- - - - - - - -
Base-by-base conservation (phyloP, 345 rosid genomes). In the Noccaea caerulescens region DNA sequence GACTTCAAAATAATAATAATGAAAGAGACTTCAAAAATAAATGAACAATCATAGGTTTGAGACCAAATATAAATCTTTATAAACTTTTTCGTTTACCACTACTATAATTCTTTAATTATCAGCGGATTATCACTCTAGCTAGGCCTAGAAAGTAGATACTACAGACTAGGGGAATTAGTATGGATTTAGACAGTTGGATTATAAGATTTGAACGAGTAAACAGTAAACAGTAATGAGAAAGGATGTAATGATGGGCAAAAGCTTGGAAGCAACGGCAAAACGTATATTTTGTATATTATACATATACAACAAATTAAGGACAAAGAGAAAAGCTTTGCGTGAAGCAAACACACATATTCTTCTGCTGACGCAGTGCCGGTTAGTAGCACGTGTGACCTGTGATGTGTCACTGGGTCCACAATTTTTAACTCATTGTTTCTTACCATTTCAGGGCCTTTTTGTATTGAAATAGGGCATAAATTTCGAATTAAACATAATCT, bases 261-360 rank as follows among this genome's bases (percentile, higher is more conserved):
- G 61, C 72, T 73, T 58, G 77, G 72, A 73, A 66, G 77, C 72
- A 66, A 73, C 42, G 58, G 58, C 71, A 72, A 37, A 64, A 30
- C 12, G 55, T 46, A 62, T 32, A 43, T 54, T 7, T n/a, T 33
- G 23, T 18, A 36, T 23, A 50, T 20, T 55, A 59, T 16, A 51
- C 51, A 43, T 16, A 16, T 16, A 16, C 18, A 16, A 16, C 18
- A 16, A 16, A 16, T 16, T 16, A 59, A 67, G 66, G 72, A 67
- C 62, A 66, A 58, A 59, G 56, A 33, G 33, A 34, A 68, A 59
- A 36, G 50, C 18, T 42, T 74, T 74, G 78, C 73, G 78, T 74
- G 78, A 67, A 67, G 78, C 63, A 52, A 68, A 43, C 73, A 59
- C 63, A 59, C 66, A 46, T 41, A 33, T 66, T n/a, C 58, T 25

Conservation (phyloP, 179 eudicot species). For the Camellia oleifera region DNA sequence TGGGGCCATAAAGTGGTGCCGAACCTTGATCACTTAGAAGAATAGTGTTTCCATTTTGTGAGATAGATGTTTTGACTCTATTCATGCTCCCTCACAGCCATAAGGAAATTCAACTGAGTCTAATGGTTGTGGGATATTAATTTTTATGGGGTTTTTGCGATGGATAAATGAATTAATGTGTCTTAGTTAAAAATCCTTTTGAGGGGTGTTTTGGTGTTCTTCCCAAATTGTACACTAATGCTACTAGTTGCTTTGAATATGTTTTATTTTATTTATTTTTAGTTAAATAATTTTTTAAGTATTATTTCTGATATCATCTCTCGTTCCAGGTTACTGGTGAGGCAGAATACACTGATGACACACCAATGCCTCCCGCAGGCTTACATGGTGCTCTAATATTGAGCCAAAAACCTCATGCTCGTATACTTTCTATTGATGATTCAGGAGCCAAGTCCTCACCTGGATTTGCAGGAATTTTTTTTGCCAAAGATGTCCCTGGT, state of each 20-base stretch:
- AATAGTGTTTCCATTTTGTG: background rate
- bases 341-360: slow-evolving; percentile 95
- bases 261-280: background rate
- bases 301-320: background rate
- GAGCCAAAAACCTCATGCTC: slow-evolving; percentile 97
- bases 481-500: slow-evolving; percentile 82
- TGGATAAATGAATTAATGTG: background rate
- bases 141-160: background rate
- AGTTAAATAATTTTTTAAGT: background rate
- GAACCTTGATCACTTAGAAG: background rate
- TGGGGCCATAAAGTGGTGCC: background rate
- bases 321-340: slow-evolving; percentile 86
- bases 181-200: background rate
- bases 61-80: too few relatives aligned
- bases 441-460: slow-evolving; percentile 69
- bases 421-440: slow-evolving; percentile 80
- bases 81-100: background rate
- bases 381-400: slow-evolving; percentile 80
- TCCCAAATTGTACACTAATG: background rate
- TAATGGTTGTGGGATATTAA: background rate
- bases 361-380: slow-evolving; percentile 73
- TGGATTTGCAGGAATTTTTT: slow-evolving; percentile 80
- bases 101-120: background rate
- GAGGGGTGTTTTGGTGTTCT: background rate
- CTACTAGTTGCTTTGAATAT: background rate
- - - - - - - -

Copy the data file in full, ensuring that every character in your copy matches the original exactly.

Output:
Base-by-base conservation (phyloP, 345 rosid genomes). In the Noccaea caerulescens region DNA sequence GACTTCAAAATAATAATAATGAAAGAGACTTCAAAAATAAATGAACAATCATAGGTTTGAGACCAAATATAAATCTTTATAAACTTTTTCGTTTACCACTACTATAATTCTTTAATTATCAGCGGATTATCACTCTAGCTAGGCCTAGAAAGTAGATACTACAGACTAGGGGAATTAGTATGGATTTAGACAGTTGGATTATAAGATTTGAACGAGTAAACAGTAAACAGTAATGAGAAAGGATGTAATGATGGGCAAAAGCTTGGAAGCAACGGCAAAACGTATATTTTGTATATTATACATATACAACAAATTAAGGACAAAGAGAAAAGCTTTGCGTGAAGCAAACACACATATTCTTCTGCTGACGCAGTGCCGGTTAGTAGCACGTGTGACCTGTGATGTGTCACTGGGTCCACAATTTTTAACTCATTGTTTCTTACCATTTCAGGGCCTTTTTGTATTGAAATAGGGCATAAATTTCGAATTAAACATAATCT, bases 261-360 rank as follows among this genome's bases (percentile, higher is more conserved):
- G 61, C 72, T 73, T 58, G 77, G 72, A 73, A 66, G 77, C 72
- A 66, A 73, C 42, G 58, G 58, C 71, A 72, A 37, A 64, A 30
- C 12, G 55, T 46, A 62, T 32, A 43, T 54, T 7, T n/a, T 33
- G 23, T 18, A 36, T 23, A 50, T 20, T 55, A 59, T 16, A 51
- C 51, A 43, T 16, A 16, T 16, A 16, C 18, A 16, A 16, C 18
- A 16, A 16, A 16, T 16, T 16, A 59, A 67, G 66, G 72, A 67
- C 62, A 66, A 58, A 59, G 56, A 33, G 33, A 34, A 68, A 59
- A 36, G 50, C 18, T 42, T 74, T 74, G 78, C 73, G 78, T 74
- G 78, A 67, A 67, G 78, C 63, A 52, A 68, A 43, C 73, A 59
- C 63, A 59, C 66, A 46, T 41, A 33, T 66, T n/a, C 58, T 25

Conservation (phyloP, 179 eudicot species). For the Camellia oleifera region DNA sequence TGGGGCCATAAAGTGGTGCCGAACCTTGATCACTTAGAAGAATAGTGTTTCCATTTTGTGAGATAGATGTTTTGACTCTATTCATGCTCCCTCACAGCCATAAGGAAATTCAACTGAGTCTAATGGTTGTGGGATATTAATTTTTATGGGGTTTTTGCGATGGATAAATGAATTAATGTGTCTTAGTTAAAAATCCTTTTGAGGGGTGTTTTGGTGTTCTTCCCAAATTGTACACTAATGCTACTAGTTGCTTTGAATATGTTTTATTTTATTTATTTTTAGTTAAATAATTTTTTAAGTATTATTTCTGATATCATCTCTCGTTCCAGGTTACTGGTGAGGCAGAATACACTGATGACACACCAATGCCTCCCGCAGGCTTACATGGTGCTCTAATATTGAGCCAAAAACCTCATGCTCGTATACTTTCTATTGATGATTCAGGAGCCAAGTCCTCACCTGGATTTGCAGGAATTTTTTTTGCCAAAGATGTCCCTGGT, state of each 20-base stretch:
- AATAGTGTTTCCATTTTGTG: background rate
- bases 341-360: slow-evolving; percentile 95
- bases 261-280: background rate
- bases 301-320: background rate
- GAGCCAAAAACCTCATGCTC: slow-evolving; percentile 97
- bases 481-500: slow-evolving; percentile 82
- TGGATAAATGAATTAATGTG: background rate
- bases 141-160: background rate
- AGTTAAATAATTTTTTAAGT: background rate
- GAACCTTGATCACTTAGAAG: background rate
- TGGGGCCATAAAGTGGTGCC: background rate
- bases 321-340: slow-evolving; percentile 86
- bases 181-200: background rate
- bases 61-80: too few relatives aligned
- bases 441-460: slow-evolving; percentile 69
- bases 421-440: slow-evolving; percentile 80
- bases 81-100: background rate
- bases 381-400: slow-evolving; percentile 80
- TCCCAAATTGTACACTAATG: background rate
- TAATGGTTGTGGGATATTAA: background rate
- bases 361-380: slow-evolving; percentile 73
- TGGATTTGCAGGAATTTTTT: slow-evolving; percentile 80
- bases 101-120: background rate
- GAGGGGTGTTTTGGTGTTCT: background rate
- CTACTAGTTGCTTTGAATAT: background rate